If you are on the Ikea Family mailing list you may have got a booklet with this a few months ago:

It’s basically a decision spinner in the form of a hexagonal prism. On the reverse you are asked to customise it:

Being a maths geek I thought about writing algebraic expressions. You can customise the difficulty for individual pupils.

All the pupils do is roll a standard die and the prism. Then they substitute that value into the expression.

You can increase the difficulty by using a variety of non-standard dice.

**Construction**

All you need is a strip of card – say 12cm long and some tape.

Rule off every two centimetres, fill in the gaps, fold and stick.

**Probability**

There are two probability questions to consider:

**Bias**

Is the roller fair?

The Ikea one wasn’t due to the cardboard flaps weighting one side. Over-enthusiastic taping could have a similar effect.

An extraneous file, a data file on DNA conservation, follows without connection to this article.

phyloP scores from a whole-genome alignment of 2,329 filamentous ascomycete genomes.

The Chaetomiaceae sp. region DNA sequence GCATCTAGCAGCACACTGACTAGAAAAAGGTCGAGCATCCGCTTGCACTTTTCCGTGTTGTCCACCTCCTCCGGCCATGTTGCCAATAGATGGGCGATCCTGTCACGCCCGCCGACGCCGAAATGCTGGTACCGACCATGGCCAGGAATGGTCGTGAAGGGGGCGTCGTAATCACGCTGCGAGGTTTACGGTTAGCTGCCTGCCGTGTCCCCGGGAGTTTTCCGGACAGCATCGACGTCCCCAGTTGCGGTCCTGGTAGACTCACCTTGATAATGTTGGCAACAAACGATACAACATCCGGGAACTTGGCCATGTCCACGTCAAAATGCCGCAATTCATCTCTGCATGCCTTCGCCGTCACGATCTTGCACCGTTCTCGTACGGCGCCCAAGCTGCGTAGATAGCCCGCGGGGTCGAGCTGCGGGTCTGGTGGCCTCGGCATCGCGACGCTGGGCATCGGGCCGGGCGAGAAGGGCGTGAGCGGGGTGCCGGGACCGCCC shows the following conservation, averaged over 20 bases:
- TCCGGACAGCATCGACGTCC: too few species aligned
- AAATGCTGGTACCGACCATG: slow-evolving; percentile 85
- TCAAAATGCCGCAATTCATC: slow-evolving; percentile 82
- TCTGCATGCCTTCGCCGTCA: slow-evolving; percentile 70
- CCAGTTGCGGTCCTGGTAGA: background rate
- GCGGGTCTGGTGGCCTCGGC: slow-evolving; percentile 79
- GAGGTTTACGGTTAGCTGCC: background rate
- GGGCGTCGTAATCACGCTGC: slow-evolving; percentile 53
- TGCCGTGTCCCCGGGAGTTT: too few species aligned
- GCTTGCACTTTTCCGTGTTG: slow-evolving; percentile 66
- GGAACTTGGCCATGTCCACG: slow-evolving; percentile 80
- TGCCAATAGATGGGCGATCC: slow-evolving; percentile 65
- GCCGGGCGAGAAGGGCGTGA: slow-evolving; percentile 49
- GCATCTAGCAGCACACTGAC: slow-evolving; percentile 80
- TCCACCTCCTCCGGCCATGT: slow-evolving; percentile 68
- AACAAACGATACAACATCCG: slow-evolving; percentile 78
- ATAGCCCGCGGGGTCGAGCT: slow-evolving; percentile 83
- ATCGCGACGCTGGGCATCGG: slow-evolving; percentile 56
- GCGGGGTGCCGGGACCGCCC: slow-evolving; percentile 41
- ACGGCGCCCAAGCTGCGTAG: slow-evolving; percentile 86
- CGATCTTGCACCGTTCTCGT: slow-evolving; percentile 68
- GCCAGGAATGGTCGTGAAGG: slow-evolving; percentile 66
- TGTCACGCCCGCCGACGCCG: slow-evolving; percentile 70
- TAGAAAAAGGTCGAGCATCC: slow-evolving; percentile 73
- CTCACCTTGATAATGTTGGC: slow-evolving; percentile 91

**Outcomes**

How do you know when you have had all the possible combinations of number and expression?

This could be a nice way to think about listing outcomes and sample space diagrams.

Once you start thinking of ways to use these dice rollers, it is amazing how many topics you could cover.

### Like this:

Like Loading...

I’ve made a resource based on this idea and posted it on the TES site here:

http://www.tes.co.uk/teaching-resource/Substitution-6332316/

Thanks for the idea.

Pingback: Algebra with a dash of probability (Part two) | Maths Sandpit